CK receptor mutant plants (Riefler et al., 2006), the
concentrations of free and conjugated CKs were determined
in the different cell cultures (Table 1). Several differences
were observed. The levels of most CK metabolites increased
to a different extent in the CK receptor mutant lines.
Among the iP-type CKs, the riboside iPR was most strongly
enhanced, whereas only a moderate increase in iP and even
a decrease in iP9G concentration was measured. The free
base tZ and the conjugate tZOG were detectable only in
mutant lines and a significant increase in tZR content was
observed in the double and triple mutant cell lines. The
concentrations of various cZ-type CKs, which are synthe-
sized via a different pathway (Miyawaki et al., 2006;
Sakakibara, 2006), were also significantly higher in CK
receptor mutant lines. In particular, the concentrations of
the riboside cZR and the nucleotide cZR5’MP were
strongly increased in the double and triple mutant lines.
The strong increase of cZ-type metabolites was also found
in the receptor mutant lines treated by BA as is described
below (data not shown). Taken together, all three receptors
seem to have a function in regulating the steady-state levels
of iP-, tZ-type, and/or cZ-type CKs.
Effects of high levels of BA on Arabidopsis receptor
mutant cell lines
Once the receptor mutant cell lines were established and
characterized, experiments to detect the effects of high
concentrations of BA were performed. Three-day-old
Fig. 2. Arabidopsis plants and cultured cells of wild-type, cre1,
ahk2 ahk3, and ahk2 ahk3 cre1 receptor mutants. From top to
bottom: (A) Plants, callus cultures, suspension cell cultures; (B) cell
dry weight at different times after culture initiation; (C) cell viability
(Evan’s blue staining) at different times after culture initiation. Cell
dry weight and cell death were measured from 0–21 d after culture
initiation. Values represent mean 6SD of three independent
Fig. 3. Quantitative real-time RT-PCR expression analysis of CK
receptor genes in wild-type, cre1, ahk2 ahk3, and ahk2 ahk3 cre1
cultured cell lines. The relative expression values for all CK
receptor genes are related to the expression level of AHK3 (set
to 1) in the wild-type cell line. Values represent mean 6 SD of the
RQ value of three experiments performed by using templates from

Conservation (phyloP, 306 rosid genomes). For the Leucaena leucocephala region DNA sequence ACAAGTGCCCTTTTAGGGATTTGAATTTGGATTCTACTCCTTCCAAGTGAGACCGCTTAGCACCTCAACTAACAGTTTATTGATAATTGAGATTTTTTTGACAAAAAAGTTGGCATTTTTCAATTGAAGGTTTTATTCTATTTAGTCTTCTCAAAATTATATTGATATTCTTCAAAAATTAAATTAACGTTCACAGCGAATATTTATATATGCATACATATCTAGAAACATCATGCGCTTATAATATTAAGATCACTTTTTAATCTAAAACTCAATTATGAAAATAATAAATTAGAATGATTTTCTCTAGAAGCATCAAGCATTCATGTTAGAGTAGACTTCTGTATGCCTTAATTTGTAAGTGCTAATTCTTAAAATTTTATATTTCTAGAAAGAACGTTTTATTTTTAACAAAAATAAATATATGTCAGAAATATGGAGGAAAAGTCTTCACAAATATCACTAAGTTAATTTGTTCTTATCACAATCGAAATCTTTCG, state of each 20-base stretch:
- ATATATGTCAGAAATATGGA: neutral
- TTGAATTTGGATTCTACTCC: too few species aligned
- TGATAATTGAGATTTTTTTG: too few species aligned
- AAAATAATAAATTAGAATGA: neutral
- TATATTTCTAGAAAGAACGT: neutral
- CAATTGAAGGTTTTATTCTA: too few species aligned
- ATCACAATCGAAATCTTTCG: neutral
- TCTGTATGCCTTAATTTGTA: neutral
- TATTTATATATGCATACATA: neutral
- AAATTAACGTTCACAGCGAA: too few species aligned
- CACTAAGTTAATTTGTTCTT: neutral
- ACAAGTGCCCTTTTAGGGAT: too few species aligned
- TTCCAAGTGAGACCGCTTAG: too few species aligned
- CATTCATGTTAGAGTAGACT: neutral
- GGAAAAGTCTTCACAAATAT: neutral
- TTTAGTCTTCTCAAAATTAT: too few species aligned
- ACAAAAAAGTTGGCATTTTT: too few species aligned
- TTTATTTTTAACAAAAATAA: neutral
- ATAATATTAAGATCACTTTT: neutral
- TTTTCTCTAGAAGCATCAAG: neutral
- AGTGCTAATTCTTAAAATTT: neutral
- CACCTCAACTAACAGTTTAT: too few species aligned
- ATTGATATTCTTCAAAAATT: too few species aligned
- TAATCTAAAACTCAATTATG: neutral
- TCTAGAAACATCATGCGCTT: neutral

three independent biological samples. ND, not detected. Asterisks
indicate expression levels that are significantly different from
those found in wild-type cell line as calculated by Student’s t test
(*P <0.01, **P <0.05).
2828 | Vescovi et al.
proliferating cell cultures were incubated with and without
44 lM BA. Expression of known CK primary response
genes, namely ARR4, ARR5, and ARR6, were tested to
evaluate whether this treatment activated the CK signalling
pathway (D’Agostino et al., 2000). The results showed
a clear induction of all three genes after 2 h BA treatment
in wild-type cells although the induction levels for the three
genes differed (Fig. 4). Differences in the cytokinin response
of the reporter genes were also noted in the mutant lines.
Low but reproducible ARR gene induction was found in
those cell lines retaining one or two of the receptors while
no induction was detected in the triple mutant. The weaker
response of the mutant cell lines compared with the wild
type may, in part, be explained by reduced expression levels
of the receptor genes (e.g. of CRE1/AHK4 in the ahk2 ahk3
mutant; see Fig. 3) and/or a reduction of downstream
components in the signalling chain. Notably, a very low
expression level of ARR genes has also been reported for
CK receptor mutant seedlings (Nishimura et al., 2004).
The cell dry weight and cell death (Evan’s blue staining)
of 4-d-treated cells were measured to evaluate the effects of
BA on growing cells. Treatment of wild-type cells with BA
at the beginning of the exponential growth phase induced
PCD: cell dry weight was significantly reduced (30%)
(Fig. 5A) and the percentage of cell death doubled after 4 d
of treatment (Fig. 5B). The double mutant cell line ahk2
ahk3 was affected by BA treatment to a similar extent as the
wild-type. By contrast, the same treatment did not affect